Saturday, May 11, 2013

India will be the team to beat, says world's top goalkeeper Jaap Stockmann

This piece was published in Sportskeeda

Touted as the best hockey goalkeeper in world hockey, Netherlands’s Jaap Stockmann is a name that even the best of strikers treat with respect.

The 28-year-old tall Dutch goalkeeper has carved out a reputation for himself that most other goal-tenders would struggle to match.

Stockmann strutted his world-class stuff in front of the Indian hockey fans during the inaugural Hero Hockey India League (HIL) earlier this year, while turning out for the Jaypee Punjab Warriors.

Superb reflexes, acrobatic saves, poise and picture of confidence are things synonymous with Stockmann. He has represented the Netherlands national side in more than 70 internationals matches.

The Rabobank employee, who runs a hockey goalkeeper academy – Oranjekeepers -  spoke in an exclusive interview.

Excerpts:
Tell us a bit about your early days as a hockey player. How did you come through the junior ranks?
I started playing hockey when I was 6 years old. First I was a striker but when I became 12 years of age, I wanted to become the number one goalkeeper. That’s when I decided to switch. It turned out pretty well.

Share us your memories about your first senior international match for Netherlands.
I made my senior international debut against New Zealand in a Test series held in New Zealand. We won that match 4-3 and it was an amazing match to play. I will never forget that match.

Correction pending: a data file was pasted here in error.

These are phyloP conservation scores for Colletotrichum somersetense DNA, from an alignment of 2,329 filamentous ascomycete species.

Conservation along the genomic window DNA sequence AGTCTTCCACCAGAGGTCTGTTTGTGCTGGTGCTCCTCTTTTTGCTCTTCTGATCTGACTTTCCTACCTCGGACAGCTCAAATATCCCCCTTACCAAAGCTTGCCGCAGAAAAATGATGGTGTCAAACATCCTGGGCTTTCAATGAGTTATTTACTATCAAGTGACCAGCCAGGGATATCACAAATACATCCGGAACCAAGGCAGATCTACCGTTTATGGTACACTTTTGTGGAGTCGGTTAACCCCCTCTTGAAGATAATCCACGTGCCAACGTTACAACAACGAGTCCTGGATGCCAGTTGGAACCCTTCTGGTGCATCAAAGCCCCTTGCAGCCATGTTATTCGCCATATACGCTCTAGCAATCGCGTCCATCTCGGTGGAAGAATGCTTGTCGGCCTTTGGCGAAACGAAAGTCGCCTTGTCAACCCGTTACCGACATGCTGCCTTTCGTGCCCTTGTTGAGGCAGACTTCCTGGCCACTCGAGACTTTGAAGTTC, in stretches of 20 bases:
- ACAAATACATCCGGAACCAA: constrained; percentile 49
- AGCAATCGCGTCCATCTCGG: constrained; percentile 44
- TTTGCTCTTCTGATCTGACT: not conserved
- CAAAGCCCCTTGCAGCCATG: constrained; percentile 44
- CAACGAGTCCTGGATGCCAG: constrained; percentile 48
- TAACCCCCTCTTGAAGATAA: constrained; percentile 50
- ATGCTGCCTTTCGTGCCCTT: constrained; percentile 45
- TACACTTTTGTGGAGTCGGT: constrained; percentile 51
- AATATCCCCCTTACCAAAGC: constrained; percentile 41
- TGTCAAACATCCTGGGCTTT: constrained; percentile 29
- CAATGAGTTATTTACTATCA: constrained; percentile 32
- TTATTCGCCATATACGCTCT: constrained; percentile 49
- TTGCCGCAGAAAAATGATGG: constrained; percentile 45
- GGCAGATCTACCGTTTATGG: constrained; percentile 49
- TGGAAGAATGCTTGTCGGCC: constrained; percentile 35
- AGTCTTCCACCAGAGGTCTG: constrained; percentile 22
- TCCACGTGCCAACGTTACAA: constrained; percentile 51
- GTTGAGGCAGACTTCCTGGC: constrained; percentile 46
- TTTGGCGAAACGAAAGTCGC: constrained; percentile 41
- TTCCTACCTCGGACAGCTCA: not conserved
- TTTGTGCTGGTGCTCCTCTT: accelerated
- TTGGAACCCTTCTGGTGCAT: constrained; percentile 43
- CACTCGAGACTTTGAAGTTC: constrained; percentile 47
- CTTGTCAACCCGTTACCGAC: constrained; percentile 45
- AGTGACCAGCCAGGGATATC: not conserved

Can you elaborate about the hockey structure in the Netherlands?
Hockey is quite popular in the Netherlands. It is the second most popular team sport after soccer. Most people who are playing hockey are youngsters. There are over 600 astroturfs in the country. The number of people playing hockey has more than doubled since the 1998 World Cup held in Utrecht. This will promise something for the upcoming 2014 World Cup slated to be held in the Hague.

You were the reserve goalkeeper at the 2008 Beijing Olympics, where the Dutch team finished fourth. But at the 2012 London Olympics, you were part of a silver medal-winning Dutch side. It must be hugely satisfying to make a podium finish in London after the disappointment in Beijing?
Although I didn’t play in Beijing, the fourth place finish was a huge disappointment. You see other athletes who win medals and we didn’t. It made me really determined to win a medal in London.

You are considered the world’s best hockey goalkeeper. How does it feel?
I’m honoured when people call me that. There are lots of good goalkeepers around on the international stage.

Which has been the most memorable senior international match for you as a goalkeeper and why?
The 2012 London Olympics final and the final of the 2009 Punjab Gold Cup held in Chandigarh. The Olympic final is the highest level you can play as an athlete, and the Four Nations Punjab Gold Cup was very special because we played in India against the hosts (we beat them 2-1). Both matches were very close and played in front of big crowds.

What do you think are the qualities that define a good hockey goalkeeper?
You need to stay calm, be flexible, have good reflexes and coach your defenders.

Has the role of hockey goalkeepers changed over the years owing to various changes in the rules of the game?